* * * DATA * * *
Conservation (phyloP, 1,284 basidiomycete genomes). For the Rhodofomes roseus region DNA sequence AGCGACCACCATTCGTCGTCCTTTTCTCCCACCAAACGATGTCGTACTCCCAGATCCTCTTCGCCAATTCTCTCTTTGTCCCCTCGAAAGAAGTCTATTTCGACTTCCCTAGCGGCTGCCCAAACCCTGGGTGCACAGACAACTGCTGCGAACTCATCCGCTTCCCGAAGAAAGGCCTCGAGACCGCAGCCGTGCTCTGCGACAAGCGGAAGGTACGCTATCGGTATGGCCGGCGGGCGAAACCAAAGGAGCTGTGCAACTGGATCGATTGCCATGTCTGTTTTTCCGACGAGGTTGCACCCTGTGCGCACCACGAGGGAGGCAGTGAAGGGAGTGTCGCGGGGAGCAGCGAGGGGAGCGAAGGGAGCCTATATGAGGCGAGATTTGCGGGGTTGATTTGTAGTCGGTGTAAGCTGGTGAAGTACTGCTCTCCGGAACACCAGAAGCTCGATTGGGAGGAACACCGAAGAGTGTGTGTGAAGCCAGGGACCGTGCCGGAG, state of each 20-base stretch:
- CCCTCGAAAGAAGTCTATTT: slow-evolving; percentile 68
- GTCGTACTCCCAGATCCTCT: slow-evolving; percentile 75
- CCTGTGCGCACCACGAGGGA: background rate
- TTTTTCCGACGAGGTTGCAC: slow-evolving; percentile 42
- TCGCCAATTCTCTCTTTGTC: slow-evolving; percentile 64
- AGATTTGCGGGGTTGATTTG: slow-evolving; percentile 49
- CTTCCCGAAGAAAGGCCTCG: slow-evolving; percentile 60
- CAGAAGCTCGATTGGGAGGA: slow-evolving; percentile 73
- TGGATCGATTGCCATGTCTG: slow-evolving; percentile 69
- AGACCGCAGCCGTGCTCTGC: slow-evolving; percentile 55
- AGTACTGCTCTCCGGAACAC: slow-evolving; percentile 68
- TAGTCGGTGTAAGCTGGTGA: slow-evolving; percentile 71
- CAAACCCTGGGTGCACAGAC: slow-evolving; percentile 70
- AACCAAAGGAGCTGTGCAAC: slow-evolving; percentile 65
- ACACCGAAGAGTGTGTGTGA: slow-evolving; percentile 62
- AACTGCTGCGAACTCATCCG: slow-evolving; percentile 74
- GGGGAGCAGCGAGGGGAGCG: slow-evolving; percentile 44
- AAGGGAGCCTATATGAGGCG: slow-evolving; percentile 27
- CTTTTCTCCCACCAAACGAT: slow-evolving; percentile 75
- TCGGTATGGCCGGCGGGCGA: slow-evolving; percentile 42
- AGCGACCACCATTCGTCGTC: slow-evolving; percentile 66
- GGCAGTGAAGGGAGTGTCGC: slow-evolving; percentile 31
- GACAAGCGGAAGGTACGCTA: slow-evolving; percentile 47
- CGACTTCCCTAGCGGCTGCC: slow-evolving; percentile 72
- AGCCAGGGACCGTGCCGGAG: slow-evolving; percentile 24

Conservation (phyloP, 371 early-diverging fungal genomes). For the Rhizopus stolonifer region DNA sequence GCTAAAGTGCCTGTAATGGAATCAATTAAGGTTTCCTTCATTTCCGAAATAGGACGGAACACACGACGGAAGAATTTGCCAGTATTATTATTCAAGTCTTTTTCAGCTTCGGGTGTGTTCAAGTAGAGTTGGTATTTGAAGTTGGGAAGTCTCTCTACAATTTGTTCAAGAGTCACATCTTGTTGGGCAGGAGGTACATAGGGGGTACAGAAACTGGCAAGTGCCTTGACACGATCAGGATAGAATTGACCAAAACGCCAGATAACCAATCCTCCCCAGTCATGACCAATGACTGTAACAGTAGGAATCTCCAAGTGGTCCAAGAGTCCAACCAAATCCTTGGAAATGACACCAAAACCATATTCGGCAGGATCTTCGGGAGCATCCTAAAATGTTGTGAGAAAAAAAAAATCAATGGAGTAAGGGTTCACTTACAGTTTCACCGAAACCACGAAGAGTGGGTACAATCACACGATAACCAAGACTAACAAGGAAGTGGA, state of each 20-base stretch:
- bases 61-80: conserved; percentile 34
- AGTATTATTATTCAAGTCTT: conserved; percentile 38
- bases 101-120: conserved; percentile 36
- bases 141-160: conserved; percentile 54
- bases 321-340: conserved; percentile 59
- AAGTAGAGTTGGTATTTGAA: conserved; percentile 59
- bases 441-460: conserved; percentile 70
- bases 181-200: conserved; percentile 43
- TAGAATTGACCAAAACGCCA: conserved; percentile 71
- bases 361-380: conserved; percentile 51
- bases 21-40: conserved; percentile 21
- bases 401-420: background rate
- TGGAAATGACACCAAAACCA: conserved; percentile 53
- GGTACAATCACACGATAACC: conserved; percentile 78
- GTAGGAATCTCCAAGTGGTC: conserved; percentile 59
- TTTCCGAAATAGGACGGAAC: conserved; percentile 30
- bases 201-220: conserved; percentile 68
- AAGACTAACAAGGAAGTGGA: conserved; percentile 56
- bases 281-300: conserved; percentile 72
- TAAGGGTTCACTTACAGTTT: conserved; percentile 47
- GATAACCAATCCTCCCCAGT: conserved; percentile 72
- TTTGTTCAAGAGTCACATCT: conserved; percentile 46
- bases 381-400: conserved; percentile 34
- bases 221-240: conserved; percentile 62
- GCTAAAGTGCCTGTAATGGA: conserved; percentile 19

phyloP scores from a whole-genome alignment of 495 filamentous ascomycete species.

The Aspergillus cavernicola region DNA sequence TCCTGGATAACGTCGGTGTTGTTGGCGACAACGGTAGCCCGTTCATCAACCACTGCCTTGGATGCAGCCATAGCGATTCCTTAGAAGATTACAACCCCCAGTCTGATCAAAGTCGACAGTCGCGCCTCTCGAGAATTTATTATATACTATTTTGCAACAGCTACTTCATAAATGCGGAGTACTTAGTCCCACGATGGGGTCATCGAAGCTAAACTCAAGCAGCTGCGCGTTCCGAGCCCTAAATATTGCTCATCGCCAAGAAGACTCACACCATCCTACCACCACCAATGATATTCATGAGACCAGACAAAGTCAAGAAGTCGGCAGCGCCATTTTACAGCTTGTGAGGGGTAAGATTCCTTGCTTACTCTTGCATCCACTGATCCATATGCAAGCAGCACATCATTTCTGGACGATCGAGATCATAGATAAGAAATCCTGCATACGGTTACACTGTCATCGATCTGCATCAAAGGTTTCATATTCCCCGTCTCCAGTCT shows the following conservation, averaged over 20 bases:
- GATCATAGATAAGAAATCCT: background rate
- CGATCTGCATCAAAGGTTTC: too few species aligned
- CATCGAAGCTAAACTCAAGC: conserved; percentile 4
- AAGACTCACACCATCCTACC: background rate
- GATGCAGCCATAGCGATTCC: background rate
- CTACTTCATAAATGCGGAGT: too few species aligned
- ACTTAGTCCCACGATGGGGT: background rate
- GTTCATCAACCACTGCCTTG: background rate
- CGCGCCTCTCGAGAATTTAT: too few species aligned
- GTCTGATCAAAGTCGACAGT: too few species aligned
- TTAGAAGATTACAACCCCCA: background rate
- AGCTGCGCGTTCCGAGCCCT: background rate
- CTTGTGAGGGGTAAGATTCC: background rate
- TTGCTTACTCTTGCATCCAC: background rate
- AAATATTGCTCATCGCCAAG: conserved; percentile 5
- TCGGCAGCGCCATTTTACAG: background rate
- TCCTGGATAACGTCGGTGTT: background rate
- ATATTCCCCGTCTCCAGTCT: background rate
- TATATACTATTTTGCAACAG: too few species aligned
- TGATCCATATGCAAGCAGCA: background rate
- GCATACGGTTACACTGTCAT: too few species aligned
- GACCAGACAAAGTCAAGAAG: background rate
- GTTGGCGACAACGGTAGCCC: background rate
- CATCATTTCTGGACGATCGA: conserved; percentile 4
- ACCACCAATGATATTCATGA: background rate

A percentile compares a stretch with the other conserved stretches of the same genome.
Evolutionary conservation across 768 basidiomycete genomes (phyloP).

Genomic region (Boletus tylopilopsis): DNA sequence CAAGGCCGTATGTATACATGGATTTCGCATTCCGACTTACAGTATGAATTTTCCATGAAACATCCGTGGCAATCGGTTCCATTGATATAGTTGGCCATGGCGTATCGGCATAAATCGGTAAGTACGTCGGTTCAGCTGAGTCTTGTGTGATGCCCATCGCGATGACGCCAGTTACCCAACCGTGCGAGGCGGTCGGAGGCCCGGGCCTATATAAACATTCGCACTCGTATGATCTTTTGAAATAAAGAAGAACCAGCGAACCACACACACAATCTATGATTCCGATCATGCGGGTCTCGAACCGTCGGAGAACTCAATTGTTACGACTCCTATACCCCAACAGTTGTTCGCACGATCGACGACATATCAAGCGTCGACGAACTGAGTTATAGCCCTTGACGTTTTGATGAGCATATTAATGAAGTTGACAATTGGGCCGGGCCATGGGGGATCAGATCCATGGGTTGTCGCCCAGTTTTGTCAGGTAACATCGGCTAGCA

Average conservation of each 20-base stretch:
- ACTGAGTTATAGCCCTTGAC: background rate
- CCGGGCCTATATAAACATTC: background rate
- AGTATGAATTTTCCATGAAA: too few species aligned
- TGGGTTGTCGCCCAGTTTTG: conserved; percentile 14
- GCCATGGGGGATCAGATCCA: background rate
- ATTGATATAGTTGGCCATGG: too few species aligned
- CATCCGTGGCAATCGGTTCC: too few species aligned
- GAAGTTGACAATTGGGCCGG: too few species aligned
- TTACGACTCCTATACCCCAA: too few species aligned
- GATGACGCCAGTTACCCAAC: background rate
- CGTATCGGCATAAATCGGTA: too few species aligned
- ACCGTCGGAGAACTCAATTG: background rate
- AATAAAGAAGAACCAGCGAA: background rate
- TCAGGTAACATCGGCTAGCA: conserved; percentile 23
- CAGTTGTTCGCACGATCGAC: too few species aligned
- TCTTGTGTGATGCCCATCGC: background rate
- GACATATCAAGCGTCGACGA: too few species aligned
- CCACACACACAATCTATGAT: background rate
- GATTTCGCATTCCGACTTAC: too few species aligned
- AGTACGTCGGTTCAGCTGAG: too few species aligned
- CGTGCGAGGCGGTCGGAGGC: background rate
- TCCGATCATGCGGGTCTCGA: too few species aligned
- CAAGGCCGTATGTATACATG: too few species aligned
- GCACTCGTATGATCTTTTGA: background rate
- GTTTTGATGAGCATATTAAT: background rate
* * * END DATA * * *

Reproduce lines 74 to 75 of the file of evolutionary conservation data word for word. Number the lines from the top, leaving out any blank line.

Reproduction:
- TGATCCATATGCAAGCAGCA: background rate
- GCATACGGTTACACTGTCAT: too few species aligned